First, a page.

Refugees share their stories—and their pain—through music

Alum Sasha Ingber documents refugees' songs and stories

A group of people share a meal

Image caption: Sasha Ingber (far left) sits down to a meal inside an Iraqi camp for Yazidi refugees.

Image credit: Courtesy of Sasha Ingber

The life of a man named Barakat changed irrevocably just before breakfast. On the morning of August 3, 2014, the Yazidi man learned from a messenger that a convoy of ISIS militia in armored trucks and Humvees was en route to his northern Iraqi town of Khana Sor. A bookstore owner and former Arabic interpreter for U.S. forces following the 2003 invasion of Iraq, Barakat—whose full name is withheld to protect his identity—knew his wife and two daughters were in danger.

Hastily, they piled into a car and drove northeast toward Iraq's Kurdistan Region. Along the way, Barakat's car was shot at and later broke down. His family happened upon a semi-trailer ice cream truck, already filled with dozens of fellow Yazidis fleeing the region, and eventually reached safety. They were among the fortunate. In Barakat's home district of Sinjar, ISIS fighters would slaughter an estimated 3,000 Yazidi civilians during a span of days now known as the Sinjar massacre.

Video: Music in Exile

Two years later, in a small, unfinished building near Mosul, Barakat sat on the floor of his living room to play on a tanbur, a traditional Kurdish stringed instrument, a song he wrote in memory of the children who died during those August days in 2014. Cameras rolled. Audio equipment recorded the music. Sasha Ingber, A&S '13 (MA), took notes. Ingber had flown some 6,000 miles to record a moment just like this. In the summer of 2016, she co-founded Music in Exile, a nonprofit that seeks to document the songs and stories of the displaced. She and co-founder Alex Ebsary want to preserve the cultural heritage of communities irreparably damaged by war, sectarian violence, and regional instability. They also want to humanize refugees such as Barakat, who live during a period of humanitarian crisis not seen since World War II.

"He told us, 'Nobody can steal this [song] from me,'" says Ingber, recalling the day. "He said, 'Our enemies have destroyed so much of our culture. I wrote this song and memorized hundreds of others, which they can never take away.'"

To date, Ingber, Ebsary, and a cameraperson have traveled to resettled communities and camps for the displaced in Iraq, Nebraska, and Ontario, Canada. They seek musicians, from the novice to the professional, and produce field recordings, photographs, videos, and stories for the organization's website.

"This isn't some form of American Idol," Ingber says. "We're just letting people share their stories and their humanity through this lens of music. For some, music is an escape from the pain and sadness and worry. For others, it's a chance to communicate what happened to them. The music is also a way to ensure a part of your identity is not taken away from you, even though you've had to flee your home."

"For some, music is an escape from the pain and sadness and worry. For others, it's a chance to communicate what happened to them."
Sasha Ingber

Ingber first met Ebsary at a Metro stop in Washington, D.C. A Connecticut native who had spent some time living abroad after studying film, television, and radio at the University of Wisconsin–Madison, Ingber had moved to D.C. to study writing at Johns Hopkins and pursue a career in journalism. Ebsary had spent three years living in Turkey and the Kurdistan Region of Iraq as a teacher. When they met, he had just begun working at the Kurdistan Regional Government office in D.C. The two quickly hit it off, and Ebsary shared his concept for recording displaced musicians. The idea had come to him after hearing a Syrian play a saz—a stringed instrument, which in this case was missing some strings—during a trip to Domiz refugee camp in 2013. He wondered how he could share the music of these people with the wider world. "That chance meeting [with Alex] literally changed the direction of my life," says Ingber, now a breaking news reporter for NPR. "He was interested in the music side, and I was interested in the stories of these people."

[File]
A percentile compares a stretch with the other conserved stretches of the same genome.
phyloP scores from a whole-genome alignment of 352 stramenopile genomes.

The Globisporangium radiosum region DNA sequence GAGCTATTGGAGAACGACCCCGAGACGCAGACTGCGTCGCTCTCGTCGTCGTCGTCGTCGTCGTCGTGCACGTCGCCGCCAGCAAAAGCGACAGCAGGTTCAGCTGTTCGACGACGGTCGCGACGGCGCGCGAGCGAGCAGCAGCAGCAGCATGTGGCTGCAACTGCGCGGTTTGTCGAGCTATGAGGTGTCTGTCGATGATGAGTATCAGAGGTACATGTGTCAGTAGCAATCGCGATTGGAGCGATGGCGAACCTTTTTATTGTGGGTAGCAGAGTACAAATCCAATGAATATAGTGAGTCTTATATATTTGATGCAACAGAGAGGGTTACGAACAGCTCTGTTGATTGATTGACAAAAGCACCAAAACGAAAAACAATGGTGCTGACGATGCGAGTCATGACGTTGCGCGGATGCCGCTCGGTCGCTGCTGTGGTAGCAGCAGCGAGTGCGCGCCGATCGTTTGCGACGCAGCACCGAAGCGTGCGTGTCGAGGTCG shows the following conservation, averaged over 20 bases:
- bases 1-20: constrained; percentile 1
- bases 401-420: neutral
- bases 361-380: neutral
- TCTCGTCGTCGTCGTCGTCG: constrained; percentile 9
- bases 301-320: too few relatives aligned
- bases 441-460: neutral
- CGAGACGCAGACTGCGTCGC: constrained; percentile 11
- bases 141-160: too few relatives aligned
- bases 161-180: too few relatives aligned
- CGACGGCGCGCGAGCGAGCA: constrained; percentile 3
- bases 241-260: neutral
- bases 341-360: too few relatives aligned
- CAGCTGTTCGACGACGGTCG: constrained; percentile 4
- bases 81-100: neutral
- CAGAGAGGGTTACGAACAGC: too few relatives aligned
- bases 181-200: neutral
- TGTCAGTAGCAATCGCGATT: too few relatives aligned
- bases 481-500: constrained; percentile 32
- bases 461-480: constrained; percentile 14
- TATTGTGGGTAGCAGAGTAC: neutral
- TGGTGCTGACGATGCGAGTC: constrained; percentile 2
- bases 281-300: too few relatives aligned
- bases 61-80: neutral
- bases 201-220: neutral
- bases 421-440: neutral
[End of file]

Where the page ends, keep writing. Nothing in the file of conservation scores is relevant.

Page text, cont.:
Supported mostly by individual donations, they work on a tight budget. They often share a room with the cameraperson. They rent cars and hire a relatively inexpensive interpreter to help them with the language barrier.

Ingber's interest in music and refugees stems from a personal place. Her grandfather was held at Buchenwald, a Nazi concentration camp, during World War II. An aspiring opera singer and German-born Jew, he sang in the railway cars that delivered his family and friends to the camp, where he sang for his fellow prisoners and even his captors. "My grandfather told us he felt his singing helped people find some comfort, and a sense of familiarity even in this terrifying moment, and in a place where everyone was dehumanized," she says. "My grandfather died in 1995, when I was 12. I just feel that it would have been nice to talk with him as an adult about what he experienced and how he moved forward. We never got to do that, and I think about him a lot."

In the future, Ingber and Ebsary want to post more video content, have more of the songs translated, and feature more women, who have been underrepresented at the communities they've visited. This fall, they plan to travel to Bangladesh, currently home to more than 700,000 Muslim Rohingya refugees who have fled Myanmar since August 2017 because of religious persecution. "This is an important trip for us," Ingber says. "The Rohingya crisis has been going on for decades. Some say they are the most persecuted people in the world, but their story really hasn't been told, and certainly not from the angle we hope to tell it."